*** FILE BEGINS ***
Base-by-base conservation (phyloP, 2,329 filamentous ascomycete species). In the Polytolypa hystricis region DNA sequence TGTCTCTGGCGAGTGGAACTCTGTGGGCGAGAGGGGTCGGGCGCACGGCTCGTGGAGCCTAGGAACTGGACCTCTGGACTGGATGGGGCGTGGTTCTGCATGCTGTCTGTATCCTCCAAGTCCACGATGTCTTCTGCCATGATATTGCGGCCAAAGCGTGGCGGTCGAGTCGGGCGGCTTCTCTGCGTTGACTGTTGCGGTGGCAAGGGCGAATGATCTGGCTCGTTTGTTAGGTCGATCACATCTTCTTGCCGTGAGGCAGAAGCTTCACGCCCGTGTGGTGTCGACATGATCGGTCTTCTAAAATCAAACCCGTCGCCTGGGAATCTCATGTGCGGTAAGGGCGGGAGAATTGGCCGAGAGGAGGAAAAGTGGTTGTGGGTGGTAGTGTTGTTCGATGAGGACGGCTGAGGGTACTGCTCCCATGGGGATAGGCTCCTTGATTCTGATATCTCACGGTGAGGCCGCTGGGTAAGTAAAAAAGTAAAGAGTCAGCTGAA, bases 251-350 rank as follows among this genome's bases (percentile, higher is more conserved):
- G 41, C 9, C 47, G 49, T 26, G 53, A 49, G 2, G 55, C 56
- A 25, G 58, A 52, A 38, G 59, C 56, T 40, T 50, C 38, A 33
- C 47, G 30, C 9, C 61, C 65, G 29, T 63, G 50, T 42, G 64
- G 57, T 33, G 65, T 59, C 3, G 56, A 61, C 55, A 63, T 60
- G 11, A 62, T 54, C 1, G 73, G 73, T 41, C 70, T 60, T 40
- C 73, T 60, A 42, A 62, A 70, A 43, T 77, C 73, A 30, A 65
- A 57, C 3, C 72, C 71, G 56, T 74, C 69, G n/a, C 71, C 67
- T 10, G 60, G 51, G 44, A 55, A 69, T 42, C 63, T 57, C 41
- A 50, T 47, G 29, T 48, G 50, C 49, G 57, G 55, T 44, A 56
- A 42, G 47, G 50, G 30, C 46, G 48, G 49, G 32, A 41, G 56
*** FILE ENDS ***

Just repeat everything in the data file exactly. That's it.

Base-by-base conservation (phyloP, 2,329 filamentous ascomycete species). In the Polytolypa hystricis region DNA sequence TGTCTCTGGCGAGTGGAACTCTGTGGGCGAGAGGGGTCGGGCGCACGGCTCGTGGAGCCTAGGAACTGGACCTCTGGACTGGATGGGGCGTGGTTCTGCATGCTGTCTGTATCCTCCAAGTCCACGATGTCTTCTGCCATGATATTGCGGCCAAAGCGTGGCGGTCGAGTCGGGCGGCTTCTCTGCGTTGACTGTTGCGGTGGCAAGGGCGAATGATCTGGCTCGTTTGTTAGGTCGATCACATCTTCTTGCCGTGAGGCAGAAGCTTCACGCCCGTGTGGTGTCGACATGATCGGTCTTCTAAAATCAAACCCGTCGCCTGGGAATCTCATGTGCGGTAAGGGCGGGAGAATTGGCCGAGAGGAGGAAAAGTGGTTGTGGGTGGTAGTGTTGTTCGATGAGGACGGCTGAGGGTACTGCTCCCATGGGGATAGGCTCCTTGATTCTGATATCTCACGGTGAGGCCGCTGGGTAAGTAAAAAAGTAAAGAGTCAGCTGAA, bases 251-350 rank as follows among this genome's bases (percentile, higher is more conserved):
- G 41, C 9, C 47, G 49, T 26, G 53, A 49, G 2, G 55, C 56
- A 25, G 58, A 52, A 38, G 59, C 56, T 40, T 50, C 38, A 33
- C 47, G 30, C 9, C 61, C 65, G 29, T 63, G 50, T 42, G 64
- G 57, T 33, G 65, T 59, C 3, G 56, A 61, C 55, A 63, T 60
- G 11, A 62, T 54, C 1, G 73, G 73, T 41, C 70, T 60, T 40
- C 73, T 60, A 42, A 62, A 70, A 43, T 77, C 73, A 30, A 65
- A 57, C 3, C 72, C 71, G 56, T 74, C 69, G n/a, C 71, C 67
- T 10, G 60, G 51, G 44, A 55, A 69, T 42, C 63, T 57, C 41
- A 50, T 47, G 29, T 48, G 50, C 49, G 57, G 55, T 44, A 56
- A 42, G 47, G 50, G 30, C 46, G 48, G 49, G 32, A 41, G 56